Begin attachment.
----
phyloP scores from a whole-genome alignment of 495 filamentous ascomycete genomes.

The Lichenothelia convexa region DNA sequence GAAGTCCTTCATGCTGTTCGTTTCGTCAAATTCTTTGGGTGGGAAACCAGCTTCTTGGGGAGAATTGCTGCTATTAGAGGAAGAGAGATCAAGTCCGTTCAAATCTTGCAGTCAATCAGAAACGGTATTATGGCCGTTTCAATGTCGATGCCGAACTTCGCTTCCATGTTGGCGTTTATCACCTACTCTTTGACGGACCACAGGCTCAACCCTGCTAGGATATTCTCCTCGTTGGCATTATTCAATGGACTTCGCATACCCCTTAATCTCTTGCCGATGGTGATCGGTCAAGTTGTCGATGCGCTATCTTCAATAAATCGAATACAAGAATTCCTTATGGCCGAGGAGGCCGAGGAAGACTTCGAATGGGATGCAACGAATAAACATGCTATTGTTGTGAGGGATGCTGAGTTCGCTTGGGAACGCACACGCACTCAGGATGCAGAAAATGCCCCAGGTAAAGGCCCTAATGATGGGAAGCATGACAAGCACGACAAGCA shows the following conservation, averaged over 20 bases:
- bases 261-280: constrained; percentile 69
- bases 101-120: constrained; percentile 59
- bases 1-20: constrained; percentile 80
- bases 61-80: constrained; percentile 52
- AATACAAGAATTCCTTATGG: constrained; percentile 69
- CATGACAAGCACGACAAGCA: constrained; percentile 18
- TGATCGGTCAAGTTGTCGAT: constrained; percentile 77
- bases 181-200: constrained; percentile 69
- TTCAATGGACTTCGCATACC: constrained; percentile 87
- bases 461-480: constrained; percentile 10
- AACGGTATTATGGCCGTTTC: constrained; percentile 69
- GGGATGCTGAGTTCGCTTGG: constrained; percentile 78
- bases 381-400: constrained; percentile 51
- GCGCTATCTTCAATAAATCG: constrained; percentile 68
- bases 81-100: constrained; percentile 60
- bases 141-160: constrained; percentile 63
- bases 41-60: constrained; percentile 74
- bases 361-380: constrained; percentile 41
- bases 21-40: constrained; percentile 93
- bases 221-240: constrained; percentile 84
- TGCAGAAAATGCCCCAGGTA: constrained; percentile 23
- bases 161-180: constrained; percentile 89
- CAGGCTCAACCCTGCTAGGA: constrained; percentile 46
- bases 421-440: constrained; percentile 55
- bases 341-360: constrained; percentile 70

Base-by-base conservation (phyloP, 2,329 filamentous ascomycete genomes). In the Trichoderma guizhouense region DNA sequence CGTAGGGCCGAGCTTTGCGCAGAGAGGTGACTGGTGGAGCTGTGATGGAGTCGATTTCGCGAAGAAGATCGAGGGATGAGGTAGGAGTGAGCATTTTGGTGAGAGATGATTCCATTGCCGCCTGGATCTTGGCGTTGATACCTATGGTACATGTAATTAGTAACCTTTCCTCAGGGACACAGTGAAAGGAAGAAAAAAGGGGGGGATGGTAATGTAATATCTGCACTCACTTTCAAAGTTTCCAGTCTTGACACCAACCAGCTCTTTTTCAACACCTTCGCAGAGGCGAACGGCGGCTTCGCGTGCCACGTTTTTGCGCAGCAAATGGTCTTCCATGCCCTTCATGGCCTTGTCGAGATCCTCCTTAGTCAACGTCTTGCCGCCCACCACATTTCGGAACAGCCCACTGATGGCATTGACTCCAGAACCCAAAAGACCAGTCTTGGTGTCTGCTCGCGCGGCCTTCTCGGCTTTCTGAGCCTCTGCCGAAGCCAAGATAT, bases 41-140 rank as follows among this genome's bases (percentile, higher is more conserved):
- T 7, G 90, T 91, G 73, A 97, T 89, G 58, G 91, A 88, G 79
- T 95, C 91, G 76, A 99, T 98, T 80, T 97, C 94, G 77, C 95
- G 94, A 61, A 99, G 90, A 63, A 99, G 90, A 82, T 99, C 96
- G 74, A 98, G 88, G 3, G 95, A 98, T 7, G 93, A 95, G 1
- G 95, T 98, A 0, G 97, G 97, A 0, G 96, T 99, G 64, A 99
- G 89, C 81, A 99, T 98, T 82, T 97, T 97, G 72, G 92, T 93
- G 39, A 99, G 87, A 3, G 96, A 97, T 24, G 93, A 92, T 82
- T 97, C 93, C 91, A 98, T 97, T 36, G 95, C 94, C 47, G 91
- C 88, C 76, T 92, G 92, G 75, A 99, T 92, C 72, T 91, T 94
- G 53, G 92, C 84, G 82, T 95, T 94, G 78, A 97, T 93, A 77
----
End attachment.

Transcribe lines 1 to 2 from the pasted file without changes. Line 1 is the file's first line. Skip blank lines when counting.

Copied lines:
phyloP scores from a whole-genome alignment of 495 filamentous ascomycete genomes.

The Lichenothelia convexa region DNA sequence GAAGTCCTTCATGCTGTTCGTTTCGTCAAATTCTTTGGGTGGGAAACCAGCTTCTTGGGGAGAATTGCTGCTATTAGAGGAAGAGAGATCAAGTCCGTTCAAATCTTGCAGTCAATCAGAAACGGTATTATGGCCGTTTCAATGTCGATGCCGAACTTCGCTTCCATGTTGGCGTTTATCACCTACTCTTTGACGGACCACAGGCTCAACCCTGCTAGGATATTCTCCTCGTTGGCATTATTCAATGGACTTCGCATACCCCTTAATCTCTTGCCGATGGTGATCGGTCAAGTTGTCGATGCGCTATCTTCAATAAATCGAATACAAGAATTCCTTATGGCCGAGGAGGCCGAGGAAGACTTCGAATGGGATGCAACGAATAAACATGCTATTGTTGTGAGGGATGCTGAGTTCGCTTGGGAACGCACACGCACTCAGGATGCAGAAAATGCCCCAGGTAAAGGCCCTAATGATGGGAAGCATGACAAGCACGACAAGCA shows the following conservation, averaged over 20 bases: